[Brogan] has doubled down on her words, calling her message “personal empowerment,” and suggesting that people subscribe to her newsletter if they’d like to hear more of her views. She also then posted a screenshot of the Daily Beast article and a link to the video that is now available on Vimeo.

Via “Goop Expert Says Coronavirus Doesn’t Exist: ‘There is Potentially no Such Thing'” by Chelsea Ritschel, The Independent, March 24, 2020:

…According to The Daily Beast, Facebook and Instagram removed Brogan’s videos after determining that they “violate our policies”.

In a recent post to Instagram, Brogan acknowledged the removal and encouraged her followers to subscribe to her newsletter “rather than just following me here, because, well, you know…”

“Because censorship is real and underway,” she continued in the caption. “Two posts removed and one blocked in the past week. What a purification process this is!”

Via “Goop contributor Kelly Brogan peddles ‘nonsense’ conspiracy theories about coronavirus, cites 5G and vaccine companies as real causes” by Megan C. Hills, Evening Standard Insider, March 25, 2020:

…There is no scientific basis for any of Brogan’s claims. Speaking to the Daily Beast, British pharmacologist David Colquhoun said, “She’s a very, very dangerous fantasist. I wonder whether she takes antibiotics if she gets a bacterial infection?”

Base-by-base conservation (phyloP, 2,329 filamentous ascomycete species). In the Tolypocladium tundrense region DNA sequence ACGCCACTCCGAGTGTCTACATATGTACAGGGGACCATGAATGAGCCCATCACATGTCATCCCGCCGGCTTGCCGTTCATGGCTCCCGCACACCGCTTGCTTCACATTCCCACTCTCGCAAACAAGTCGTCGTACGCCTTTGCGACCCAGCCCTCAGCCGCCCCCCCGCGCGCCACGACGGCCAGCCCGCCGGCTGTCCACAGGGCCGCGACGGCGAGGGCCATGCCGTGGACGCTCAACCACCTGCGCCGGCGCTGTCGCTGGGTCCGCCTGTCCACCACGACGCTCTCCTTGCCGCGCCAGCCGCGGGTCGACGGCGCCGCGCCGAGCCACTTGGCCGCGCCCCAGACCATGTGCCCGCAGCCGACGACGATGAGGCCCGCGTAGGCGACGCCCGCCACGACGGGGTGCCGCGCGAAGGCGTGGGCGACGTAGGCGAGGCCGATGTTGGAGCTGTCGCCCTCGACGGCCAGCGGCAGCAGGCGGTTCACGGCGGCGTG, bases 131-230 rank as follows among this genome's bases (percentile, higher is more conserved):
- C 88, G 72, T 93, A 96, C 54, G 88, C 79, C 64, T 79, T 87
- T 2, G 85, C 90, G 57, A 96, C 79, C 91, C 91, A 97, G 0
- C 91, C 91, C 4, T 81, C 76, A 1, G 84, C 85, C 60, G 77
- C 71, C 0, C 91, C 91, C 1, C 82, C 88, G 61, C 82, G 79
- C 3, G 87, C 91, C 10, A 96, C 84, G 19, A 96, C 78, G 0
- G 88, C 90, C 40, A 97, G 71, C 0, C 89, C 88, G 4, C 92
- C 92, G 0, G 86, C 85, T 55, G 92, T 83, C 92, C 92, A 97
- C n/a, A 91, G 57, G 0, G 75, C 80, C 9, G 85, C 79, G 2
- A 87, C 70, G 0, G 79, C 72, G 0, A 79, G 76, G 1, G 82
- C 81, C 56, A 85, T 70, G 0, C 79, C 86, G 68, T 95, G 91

The deputy editor of Skeptical Inquirer, a publication that critically examines fringe science claims similar to those that Brogan made, also weighed in. Benjamin Radford told the Daily Beast, “There’s always been this sort of populist appeal by people who reject science, and that’s exactly what’s going on here.”

“Unfortunately, outbreaks like this are exactly the wrong time to bring these things up because…they divert people from legitimate evidence-based treatments,” he continued.

Via “‘Very, very dangerous’ Goop ‘expert’ slammed for bizarre coronavirus video” by Elizabeth Di Filippo, Yahoo Canada Style, March 25, 2020:

…To Brogan, this was a form of censorship, which she said could potentially be part of a future government agenda to enact control. She cites the alternative narratives regarding current affairs as the remedy to her fear.

“This level of totalitarian government control that is not unlike the divide and conquer, dehumanization agendas that preceded the Holocaust,” she said. “This is where my mind can go. That is extremely fear inducing for me and probably as fear inducing as those that are washing their hands dry.”